This article is part 2 of a series reviewing selected papers from Altmetric’s list of the top 100 most-discussed journal articles of 2018.
A commonly held belief is that “open” offices with fewer walls or other spatial boundaries help to facilitate employee collaboration. However, a July 2018 paper1 found that reverse to be true: in open offices, the volume of face-to-face interaction decreased significantly, with an associated increase in electronic interaction.
This paper was also the focus of a previous RealKM Magazine article from The Conversation, and Adi Gaskell has written about earlier research that also found that open plan offices strangle collaboration.
However, in contrast to the findings in regard to “open” offices, other research has found that physically similar co-working spaces can assist in fostering collaboration. I explored potential reasons for the contrasting findings in a July 2018 article in RealKM Magazine, with recommendations made for how employers should respond.
Organizations’ pursuit of increased workplace collaboration has led managers to transform traditional office spaces into ‘open’, transparency-enhancing architectures with fewer walls, doors and other spatial boundaries, yet there is scant direct empirical research on how human interaction patterns change as a result of these architectural changes. In two intervention-based field studies of corporate headquarters transitioning to more open office spaces, we empirically examined—using digital data from advanced wearable devices and from electronic communication servers—the effect of open office architectures on employees’ face-to-face, email and instant messaging (IM) interaction patterns. Contrary to common belief, the volume of face-to-face interaction decreased significantly (approx. 70%) in both cases, with an associated increase in electronic interaction. In short, rather than prompting increasingly vibrant face-to-face collaboration, open architecture appeared to trigger a natural human response to socially withdraw from officemates and interact instead over email and IM. This is the first study to empirically measure both face-to-face and electronic interaction before and after the adoption of open office architecture. The results inform our understanding of the impact on human behaviour of workspaces that trend towards fewer spatial boundaries.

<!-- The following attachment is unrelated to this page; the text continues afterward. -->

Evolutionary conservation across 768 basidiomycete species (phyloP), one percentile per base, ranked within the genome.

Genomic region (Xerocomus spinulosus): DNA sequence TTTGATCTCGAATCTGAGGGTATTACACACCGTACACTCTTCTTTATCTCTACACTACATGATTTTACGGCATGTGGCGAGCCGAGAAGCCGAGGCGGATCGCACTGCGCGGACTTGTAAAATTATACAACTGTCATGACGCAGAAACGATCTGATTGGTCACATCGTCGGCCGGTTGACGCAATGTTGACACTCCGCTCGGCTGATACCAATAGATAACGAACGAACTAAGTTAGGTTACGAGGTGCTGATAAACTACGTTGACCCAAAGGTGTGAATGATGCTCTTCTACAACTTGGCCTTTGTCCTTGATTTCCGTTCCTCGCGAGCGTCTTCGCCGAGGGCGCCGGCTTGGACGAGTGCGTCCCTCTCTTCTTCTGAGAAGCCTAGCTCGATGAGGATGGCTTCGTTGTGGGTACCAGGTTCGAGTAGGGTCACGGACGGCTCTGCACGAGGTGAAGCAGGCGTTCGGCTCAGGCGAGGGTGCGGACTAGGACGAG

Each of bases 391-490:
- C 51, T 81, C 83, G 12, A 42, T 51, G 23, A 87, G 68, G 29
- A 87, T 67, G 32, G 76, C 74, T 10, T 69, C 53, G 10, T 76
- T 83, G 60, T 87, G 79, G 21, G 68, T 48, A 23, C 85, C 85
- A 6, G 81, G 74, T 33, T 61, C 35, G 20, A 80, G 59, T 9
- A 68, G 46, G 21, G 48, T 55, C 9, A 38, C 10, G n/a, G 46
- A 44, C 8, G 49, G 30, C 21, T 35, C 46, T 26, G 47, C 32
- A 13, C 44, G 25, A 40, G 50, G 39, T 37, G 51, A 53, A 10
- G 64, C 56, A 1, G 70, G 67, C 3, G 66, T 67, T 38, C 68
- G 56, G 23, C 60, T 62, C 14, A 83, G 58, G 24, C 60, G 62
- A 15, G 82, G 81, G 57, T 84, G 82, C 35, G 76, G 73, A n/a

- Bernstein, E. S., & Turban, S. (2018). The impact of the ‘open’ workspace on human collaboration. Philosophical Transactions of the Royal Society B: Biological Sciences. ↩